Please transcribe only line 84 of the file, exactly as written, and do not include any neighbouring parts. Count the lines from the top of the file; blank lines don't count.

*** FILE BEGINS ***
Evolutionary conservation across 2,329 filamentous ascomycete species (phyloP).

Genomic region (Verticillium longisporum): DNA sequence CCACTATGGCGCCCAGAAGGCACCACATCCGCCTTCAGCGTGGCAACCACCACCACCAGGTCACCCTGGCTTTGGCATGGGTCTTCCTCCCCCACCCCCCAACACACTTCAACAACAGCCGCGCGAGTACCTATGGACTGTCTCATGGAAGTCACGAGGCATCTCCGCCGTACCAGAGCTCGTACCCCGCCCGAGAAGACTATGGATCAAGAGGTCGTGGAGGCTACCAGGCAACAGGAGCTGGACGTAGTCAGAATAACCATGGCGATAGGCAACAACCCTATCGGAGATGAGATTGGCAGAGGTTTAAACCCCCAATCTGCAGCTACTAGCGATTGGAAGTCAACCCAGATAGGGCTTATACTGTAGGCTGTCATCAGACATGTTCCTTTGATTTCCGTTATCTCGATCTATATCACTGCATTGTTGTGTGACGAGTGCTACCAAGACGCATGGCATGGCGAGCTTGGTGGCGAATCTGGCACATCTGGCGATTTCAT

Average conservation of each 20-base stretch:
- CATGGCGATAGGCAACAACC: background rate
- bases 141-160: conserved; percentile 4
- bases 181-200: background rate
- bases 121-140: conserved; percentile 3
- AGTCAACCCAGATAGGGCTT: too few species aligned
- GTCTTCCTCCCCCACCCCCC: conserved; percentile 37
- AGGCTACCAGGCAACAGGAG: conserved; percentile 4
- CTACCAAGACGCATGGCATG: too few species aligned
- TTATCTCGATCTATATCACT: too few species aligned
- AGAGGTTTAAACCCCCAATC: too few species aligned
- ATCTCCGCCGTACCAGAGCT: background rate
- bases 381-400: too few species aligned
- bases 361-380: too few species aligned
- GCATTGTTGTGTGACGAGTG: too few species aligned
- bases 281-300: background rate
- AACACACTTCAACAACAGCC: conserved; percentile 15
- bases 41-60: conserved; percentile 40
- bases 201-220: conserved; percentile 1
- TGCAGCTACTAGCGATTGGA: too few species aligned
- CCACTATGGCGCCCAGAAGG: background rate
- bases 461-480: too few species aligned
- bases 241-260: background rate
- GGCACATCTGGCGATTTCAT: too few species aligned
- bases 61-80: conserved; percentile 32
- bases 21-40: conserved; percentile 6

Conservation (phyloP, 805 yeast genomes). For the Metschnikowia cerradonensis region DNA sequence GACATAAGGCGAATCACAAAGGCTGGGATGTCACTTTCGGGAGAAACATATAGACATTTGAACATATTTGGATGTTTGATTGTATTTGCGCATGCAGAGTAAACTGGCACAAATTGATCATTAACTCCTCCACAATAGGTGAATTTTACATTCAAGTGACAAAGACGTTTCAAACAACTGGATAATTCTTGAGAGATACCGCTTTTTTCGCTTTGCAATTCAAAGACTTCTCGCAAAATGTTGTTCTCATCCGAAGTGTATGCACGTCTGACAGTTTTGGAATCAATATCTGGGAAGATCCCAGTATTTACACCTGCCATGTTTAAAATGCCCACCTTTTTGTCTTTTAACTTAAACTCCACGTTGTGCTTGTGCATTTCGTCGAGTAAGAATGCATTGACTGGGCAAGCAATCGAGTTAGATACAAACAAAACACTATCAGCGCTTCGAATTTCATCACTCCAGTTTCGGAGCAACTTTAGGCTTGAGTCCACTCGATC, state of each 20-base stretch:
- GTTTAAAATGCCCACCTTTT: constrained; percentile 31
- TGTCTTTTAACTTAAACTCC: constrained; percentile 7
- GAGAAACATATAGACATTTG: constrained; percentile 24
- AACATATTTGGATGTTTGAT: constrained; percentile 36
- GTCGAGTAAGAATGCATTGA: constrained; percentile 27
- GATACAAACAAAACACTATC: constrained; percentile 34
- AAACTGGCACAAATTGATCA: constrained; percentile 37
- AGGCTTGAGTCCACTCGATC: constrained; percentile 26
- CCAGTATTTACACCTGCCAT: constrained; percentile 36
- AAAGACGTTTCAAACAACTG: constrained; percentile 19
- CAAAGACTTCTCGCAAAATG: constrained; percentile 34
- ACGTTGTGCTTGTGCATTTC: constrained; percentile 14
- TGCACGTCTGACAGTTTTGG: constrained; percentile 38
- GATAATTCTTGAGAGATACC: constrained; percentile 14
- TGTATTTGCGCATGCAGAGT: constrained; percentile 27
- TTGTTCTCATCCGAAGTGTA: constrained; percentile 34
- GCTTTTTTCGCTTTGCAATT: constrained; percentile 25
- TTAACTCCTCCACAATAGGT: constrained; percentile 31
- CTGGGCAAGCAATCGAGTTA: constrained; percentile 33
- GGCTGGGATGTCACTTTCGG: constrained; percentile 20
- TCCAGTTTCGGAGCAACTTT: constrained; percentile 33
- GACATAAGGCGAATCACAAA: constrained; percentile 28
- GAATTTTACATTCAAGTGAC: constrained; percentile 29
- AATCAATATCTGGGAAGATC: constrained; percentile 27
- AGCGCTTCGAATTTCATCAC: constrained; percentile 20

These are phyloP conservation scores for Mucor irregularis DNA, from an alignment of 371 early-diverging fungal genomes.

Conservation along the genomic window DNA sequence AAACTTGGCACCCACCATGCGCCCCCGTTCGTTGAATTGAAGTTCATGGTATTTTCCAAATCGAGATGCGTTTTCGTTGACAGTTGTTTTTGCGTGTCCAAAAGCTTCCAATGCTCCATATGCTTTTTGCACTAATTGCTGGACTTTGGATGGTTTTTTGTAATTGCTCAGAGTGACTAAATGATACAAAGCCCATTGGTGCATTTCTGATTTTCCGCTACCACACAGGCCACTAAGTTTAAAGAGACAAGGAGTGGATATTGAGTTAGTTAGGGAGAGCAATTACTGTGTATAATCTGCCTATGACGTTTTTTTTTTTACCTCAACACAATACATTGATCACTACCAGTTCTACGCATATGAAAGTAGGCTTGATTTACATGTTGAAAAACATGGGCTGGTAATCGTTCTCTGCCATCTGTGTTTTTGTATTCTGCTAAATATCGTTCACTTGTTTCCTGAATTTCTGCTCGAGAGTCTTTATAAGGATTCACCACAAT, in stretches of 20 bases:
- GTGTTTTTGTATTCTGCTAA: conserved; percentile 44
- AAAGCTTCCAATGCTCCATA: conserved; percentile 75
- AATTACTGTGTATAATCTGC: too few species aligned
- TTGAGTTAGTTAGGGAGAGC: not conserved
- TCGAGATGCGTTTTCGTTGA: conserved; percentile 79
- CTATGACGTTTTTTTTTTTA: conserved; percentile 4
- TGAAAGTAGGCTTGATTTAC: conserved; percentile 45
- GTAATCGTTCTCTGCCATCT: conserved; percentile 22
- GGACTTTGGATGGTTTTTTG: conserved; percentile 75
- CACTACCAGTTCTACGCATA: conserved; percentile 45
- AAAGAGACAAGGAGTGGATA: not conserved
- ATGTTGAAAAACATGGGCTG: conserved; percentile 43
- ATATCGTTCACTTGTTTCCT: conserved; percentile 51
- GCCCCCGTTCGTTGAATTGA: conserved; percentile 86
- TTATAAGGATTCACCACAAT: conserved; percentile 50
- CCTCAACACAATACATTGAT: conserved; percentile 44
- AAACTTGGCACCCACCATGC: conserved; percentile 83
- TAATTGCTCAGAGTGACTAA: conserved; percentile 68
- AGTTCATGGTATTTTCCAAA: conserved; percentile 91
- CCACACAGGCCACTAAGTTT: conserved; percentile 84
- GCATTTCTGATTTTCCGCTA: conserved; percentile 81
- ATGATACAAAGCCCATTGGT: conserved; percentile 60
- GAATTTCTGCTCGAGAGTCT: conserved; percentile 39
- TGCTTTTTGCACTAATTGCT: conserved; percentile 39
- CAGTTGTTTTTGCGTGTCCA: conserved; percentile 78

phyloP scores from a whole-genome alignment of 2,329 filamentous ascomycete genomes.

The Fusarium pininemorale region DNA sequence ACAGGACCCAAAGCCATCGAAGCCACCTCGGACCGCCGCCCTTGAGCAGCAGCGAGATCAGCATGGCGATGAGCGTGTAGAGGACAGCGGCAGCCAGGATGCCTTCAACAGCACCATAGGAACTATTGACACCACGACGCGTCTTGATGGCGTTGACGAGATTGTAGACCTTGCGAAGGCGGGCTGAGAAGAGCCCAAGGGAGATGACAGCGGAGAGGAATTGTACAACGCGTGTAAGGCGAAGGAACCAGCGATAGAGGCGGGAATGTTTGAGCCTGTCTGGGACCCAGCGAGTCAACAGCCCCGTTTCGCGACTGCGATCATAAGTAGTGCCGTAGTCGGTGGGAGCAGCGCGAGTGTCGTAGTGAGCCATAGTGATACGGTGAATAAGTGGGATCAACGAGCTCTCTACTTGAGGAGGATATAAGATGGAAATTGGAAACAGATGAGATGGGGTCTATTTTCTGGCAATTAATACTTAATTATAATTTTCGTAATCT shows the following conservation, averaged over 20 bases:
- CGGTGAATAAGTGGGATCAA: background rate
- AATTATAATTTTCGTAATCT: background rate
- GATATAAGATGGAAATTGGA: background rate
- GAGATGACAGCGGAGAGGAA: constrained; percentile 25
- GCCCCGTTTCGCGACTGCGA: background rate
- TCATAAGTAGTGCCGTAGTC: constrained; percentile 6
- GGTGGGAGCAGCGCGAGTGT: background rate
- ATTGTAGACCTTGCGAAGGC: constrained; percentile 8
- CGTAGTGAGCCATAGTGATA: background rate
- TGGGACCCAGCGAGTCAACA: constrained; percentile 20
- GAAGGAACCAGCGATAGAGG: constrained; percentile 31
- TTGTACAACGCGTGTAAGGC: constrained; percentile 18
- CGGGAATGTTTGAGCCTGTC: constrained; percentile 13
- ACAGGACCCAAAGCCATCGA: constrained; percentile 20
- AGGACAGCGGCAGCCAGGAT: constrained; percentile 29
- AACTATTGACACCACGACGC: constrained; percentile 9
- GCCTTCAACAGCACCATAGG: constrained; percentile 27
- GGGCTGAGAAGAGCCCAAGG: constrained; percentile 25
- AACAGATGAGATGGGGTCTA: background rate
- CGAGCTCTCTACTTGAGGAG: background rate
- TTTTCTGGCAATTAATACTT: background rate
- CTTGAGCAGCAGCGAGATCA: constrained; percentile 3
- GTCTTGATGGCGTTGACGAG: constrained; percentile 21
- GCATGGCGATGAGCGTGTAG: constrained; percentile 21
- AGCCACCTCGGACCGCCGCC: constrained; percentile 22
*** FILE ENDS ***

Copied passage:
- CGGTGAATAAGTGGGATCAA: background rate